Elizabeth Barrett Browning

(6 March 1806 – 29 June 1861 / Durham / England)

De Profundis


I

The face, which, duly as the sun,
Rose up for me with life begun,
To mark all bright hours of the day
With hourly love, is dimmed away—
And yet my days go on, go on.

II

The tongue which, like a stream, could run
Smooth music from the roughest stone,
And every morning with ' Good day'
Make each day good, is hushed away,
And yet my days go on, go on.

III

The heart which, like a staff, was one
For mine to lean and rest upon,
The strongest on the longest day
With steadfast love, is caught away,
And yet my days go on, go on.

IV

And cold before my summer's done,
And deaf in Nature's general tune,
And fallen too low for special fear,
And here, with hope no longer here,
While the tears drop, my days go on.

V

The world goes whispering to its own,
‘This anguish pierces to the bone;’
And tender friends go sighing round,
‘What love can ever cure this wound ?'
My days go on, my days go on.

VI

The past rolls forward on the sun
And makes all night. O dreams begun,
Not to be ended! Ended bliss,
And life that will not end in this!
My days go on, my days go on.

VII

Breath freezes on my lips to moan:
As one alone, once not alone,
I sit and knock at Nature's door,
Heart-bare, heart-hungry, very poor,
Whose desolated days go on.

VIII

I knock and cry, —Undone, undone!
Is there no help, no comfort, —none?
No gleaning in the wide wheat plains
Where others drive their loaded wains?
My vacant days go on, go on.

IX

This Nature, though the snows be down,
Thinks kindly of the bird of June:
The little red hip on the tree
Is ripe for such. What is for me,
Whose days so winterly go on?

X

No bird am I, to sing in June,
And dare not ask an equal boon.
Good nests and berries red are Nature's
To give away to better creatures, —
And yet my days go on, go on.

XI

I ask less kindness to be done, —
Only to loose these pilgrim shoon,
(Too early worn and grimed) with sweet
Cool deadly touch to these tired feet.
Till days go out which now go on.

XII

Only to lift the turf unmown
From off the earth where it has grown,
Some cubit-space, and say ‘Behold,
Creep in, poor Heart, beneath that fold,
Forgetting how the days go on.’


XIII

What harm would that do? Green anon
The sward would quicken, overshone
By skies as blue; and crickets might
Have leave to chirp there day and night
While my new rest went on, went on.

XIV

From gracious Nature have I won
Such liberal bounty? may I run
So, lizard-like, within her side,
And there be safe, who now am tried
By days that painfully go on?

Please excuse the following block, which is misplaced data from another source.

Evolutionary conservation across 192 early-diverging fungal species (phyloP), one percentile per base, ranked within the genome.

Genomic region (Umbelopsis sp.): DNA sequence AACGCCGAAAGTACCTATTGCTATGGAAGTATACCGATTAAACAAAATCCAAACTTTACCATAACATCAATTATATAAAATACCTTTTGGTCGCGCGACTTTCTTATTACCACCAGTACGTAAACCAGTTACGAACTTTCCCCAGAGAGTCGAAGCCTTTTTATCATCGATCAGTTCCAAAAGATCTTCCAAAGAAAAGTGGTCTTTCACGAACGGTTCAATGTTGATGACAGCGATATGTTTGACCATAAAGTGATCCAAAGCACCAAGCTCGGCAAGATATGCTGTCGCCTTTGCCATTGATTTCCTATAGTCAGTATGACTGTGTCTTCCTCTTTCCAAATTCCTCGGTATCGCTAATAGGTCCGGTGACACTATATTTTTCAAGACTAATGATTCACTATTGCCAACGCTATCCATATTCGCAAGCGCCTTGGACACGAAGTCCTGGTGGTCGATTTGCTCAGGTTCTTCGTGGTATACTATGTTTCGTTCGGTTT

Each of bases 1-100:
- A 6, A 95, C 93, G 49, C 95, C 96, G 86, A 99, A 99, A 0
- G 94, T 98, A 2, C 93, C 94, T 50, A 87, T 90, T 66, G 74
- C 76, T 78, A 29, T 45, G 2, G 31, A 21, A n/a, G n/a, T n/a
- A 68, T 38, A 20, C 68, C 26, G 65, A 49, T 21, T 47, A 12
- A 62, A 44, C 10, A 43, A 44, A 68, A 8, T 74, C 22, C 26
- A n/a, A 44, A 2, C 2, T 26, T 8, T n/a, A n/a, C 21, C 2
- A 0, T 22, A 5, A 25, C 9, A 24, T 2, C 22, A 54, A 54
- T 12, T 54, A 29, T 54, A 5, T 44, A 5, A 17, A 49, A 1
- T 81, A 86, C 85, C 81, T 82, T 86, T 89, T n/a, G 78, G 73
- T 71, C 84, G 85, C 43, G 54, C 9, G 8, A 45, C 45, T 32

XV

—A Voice reproves me thereupon,
More sweet than Nature's when the drone
Of bees is sweetest, and more deep
Than when the rivers overleap
The shuddering pines, and thunder on.

XVI

God's Voice, not Nature's! Night and noon
He sits upon the great white throne
And listens for the creatures' praise.
What babble we of days and days?
The Day-spring He, whose days go on.

XVII

He reigns above, He reigns alone;
Systems burn out and have his throne;
Fair mists of seraphs melt and fall
Around Him, changeless amid all,
Ancient of Days, whose days go on.

XVIII

He reigns below, He reigns alone,
And, having life in love forgone
Beneath the crown of sovran thorns,
He reigns the Jealous God. Who mourns
Or rules with Him, while days go on?

XIX

By anguish which made pale the sun,
I hear Him charge his saints that none
Among his creatures anywhere
Blaspheme against Him with despair,
However darkly days go on.

XX

Take from my head the thorn-wreath brown!
No mortal grief deserves that crown.
O supreme Love, chief misery,
The sharp regalia are for Thee
Whose days eternally go on!

XXI

For us, —whatever's undergone,
Thou knowest, willest what is done,
Grief may be joy misunderstood;
Only the Good discerns the good.
I trust Thee while my days go on.

XXII

Whatever's lost, it first was won;
We will not struggle nor impugn.
Perhaps the cup was broken here,
That Heaven's new wine might show more clear.
I praise Thee while my days go on.

XXIII

I praise Thee while my days go on;
I love Thee while my days go on:
Through dark and dearth, through fire and frost,
With emptied arms and treasure lost,
I thank Thee while my days go on.

XXIV

And having in thy life-depth thrown
Being and suffering (which are one),
As a child drops his pebble small
Down some deep well, and hears it fall
Smiling—so I. THY DAYS GO ON.

Submitted: Tuesday, December 31, 2002

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